Trailing Wives: Torn Jane Doesn’t Want to Move Again  

Trailing Wives: Torn Jane Doesn’t Want to Move Again  

A relationship advice column by marriage and family therapist Kristin Louise Duncombe, author of "Trailing: A Memoir" and "Five Flights Up: Sex, Love and Family, from Paris to Lyon"

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This month’s column highlights the distress of a trailing spouse when her partner asks her to move again.

An INSPIRELLE reader writes:

Dear Kristin,

I recently discovered the website Inspirelle and I came across your post offering counselling to “Jane” after the French mistress dies. While the title seemed a bit sensational, I realized the scenario was probably quite plausible and I found your advice sound. Since then, I’ve bought your books.

I now find myself writing to you for some advice. Perhaps you have helped other expat women in my position. I, too, was a trailing wife seven years ago when I moved to Paris with our two young children because of my French husband’s transfer back to his company. In doing so, I gave up a promising career in marketing and communications and devoted my time to raising my kids in a new environment.

While the new adventure in Paris was exciting, I never gave up hopes of returning to work full time. To do so, I began consulting as soon as I was settled in, taking all kinds of odd jobs. Two years ago, I lucked out and was hired by a great international firm and am thriving in my new post.

Just as I’m finding my place here, my husband lost his management position due to major layoffs. The search for work has been slow and difficult. He has, however, really pitched in at home to take care of the kids, which is a godsend for me because now I am traveling throughout Europe to meet clients. I am very grateful for this, but my husband is miserable and he is harboring anger. I can feel it and it comes out in his impatience and his choice of words.  We seem to be having cultural clashes for the simplest disagreements. Frankly, we seem to be arguing all the time and it’s like walking on eggshells at home.  Now, he is suggesting we move in order to give him a new market to search for work.

How do two people find that balance again ? Does it require sacrifice on my part to ensure my partner is happy and fulfilled ? I can’t help but feel a man has a much harder time dealing with role reversals.

I do not want him to suffer and hold it against me. In your books, you were searching for your identity. What happens when the partner needs affirmation after you have finally found your own?

Best,

A Torn Jane

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View from the Therapy Chair

Dear Torn Jane,

Your situation sounds hard and I really feel for you. However, it also sounds like some of the issues are bleeding into each other, when in fact, they are distinct problems.

  • Miserable and Angry Husband: Unemployment is not for the faint of heart. It must be very difficult for your husband to feel underutilized professionally, not to mention the fact that his financial wings have been clipped, at least for the time being. He is certainly having a major struggle with identity loss and its close friend, low-self esteem. Yet in many ways it is an opportunity for you and he to become even closer, as you can indeed empathize with what he is going through. The question is, did he empathize with you when the roles were reversed? And whether he did or did not, can he consider the parallels in your situations now? Might he benefit from doing so?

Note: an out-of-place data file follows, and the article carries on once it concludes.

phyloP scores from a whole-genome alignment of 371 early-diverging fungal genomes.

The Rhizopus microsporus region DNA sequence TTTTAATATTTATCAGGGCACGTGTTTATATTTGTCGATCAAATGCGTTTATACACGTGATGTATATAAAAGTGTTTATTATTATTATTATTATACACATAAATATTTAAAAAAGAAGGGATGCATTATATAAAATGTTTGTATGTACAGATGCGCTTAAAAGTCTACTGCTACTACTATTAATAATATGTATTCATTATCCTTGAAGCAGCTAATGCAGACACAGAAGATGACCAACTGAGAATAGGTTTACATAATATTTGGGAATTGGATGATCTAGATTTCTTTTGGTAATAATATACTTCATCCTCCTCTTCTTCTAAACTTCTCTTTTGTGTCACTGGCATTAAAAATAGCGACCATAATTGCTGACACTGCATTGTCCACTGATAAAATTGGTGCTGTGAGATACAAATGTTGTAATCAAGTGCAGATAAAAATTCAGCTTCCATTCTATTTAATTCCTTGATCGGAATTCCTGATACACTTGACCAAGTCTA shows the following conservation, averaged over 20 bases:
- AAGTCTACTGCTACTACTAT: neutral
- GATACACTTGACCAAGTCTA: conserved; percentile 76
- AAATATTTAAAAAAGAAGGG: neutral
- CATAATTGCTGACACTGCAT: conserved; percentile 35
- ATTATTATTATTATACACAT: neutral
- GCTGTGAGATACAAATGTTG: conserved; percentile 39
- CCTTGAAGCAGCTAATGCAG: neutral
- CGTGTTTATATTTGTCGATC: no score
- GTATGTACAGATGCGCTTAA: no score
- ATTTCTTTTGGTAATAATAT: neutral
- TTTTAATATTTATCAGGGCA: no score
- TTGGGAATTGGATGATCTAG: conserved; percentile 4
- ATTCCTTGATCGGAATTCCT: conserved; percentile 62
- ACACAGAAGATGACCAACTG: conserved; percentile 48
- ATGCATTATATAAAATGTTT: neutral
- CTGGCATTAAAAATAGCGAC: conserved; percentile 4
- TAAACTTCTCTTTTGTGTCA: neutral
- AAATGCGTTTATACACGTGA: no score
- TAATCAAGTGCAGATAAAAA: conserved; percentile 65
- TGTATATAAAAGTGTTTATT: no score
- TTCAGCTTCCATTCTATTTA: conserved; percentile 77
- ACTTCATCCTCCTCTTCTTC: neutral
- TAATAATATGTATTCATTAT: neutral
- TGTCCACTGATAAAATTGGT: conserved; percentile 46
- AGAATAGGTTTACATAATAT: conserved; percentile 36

• Moving when you don’t know where you are going: Sometimes a geographic shake up can be just what the doctor ordered. But it makes no sense at all for you to give up your income and status, uproot the kids, and shift locations just so that he has a different market to look in. On the other hand, have you spoken openly about how far afield he can extend his job search? Where are you willing to live if he did eventually land a job elsewhere? What about the possibility of having a commuter relationship for a while if he were to secure a contract that had him living away from Paris? All of these are possibilities, and seem to me, as we head into 2017, a very modern and practical model that is increasingly common.

 

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  • Ebb and Flow: In any long-term relationship, there will be ebb and flow of satisfaction, harmony, and balance. I do not think that your happiness and success needs to be automatically sacrificed in order for your husband to have his. If it did come down to this, do you think YOU would still be happy?

There is a fabulous book that might be a useful read for both of you at this time: “The Resilent Spirit: Transforming Suffering into Insight and Renewal” by Polly Young Eisendrath. It is not a self-help book in the traditional sense of the word, but illustrates through case studies the unique ways specific people have been able to make lemonade when life gave them those euphemistic lemons. Sometimes the hardest situations do carry the greatest hidden gifts.

All best wishes to you and your family in this New Year.

Kristin

Need some relationship advice?

Email your questions directly to Kristin in the form below (all correspondence is completely confidential).

Kristin Louise Duncombe
Kristin Duncombe is an American writer, psychotherapist, and consultant who has lived in Europe since 2001. She has based her career on working with international and expatriate families following her own experience of growing up overseas as the child of a US diplomat, and having lived internationally most of her adult life. She is the author of Trailing: A Memoir and Five Flights Up, both memoirs that address, among other things, the specific challenges and idiosyncracies of the expat existence. She and her husband live with their two children today in Geneva, Switzerland.

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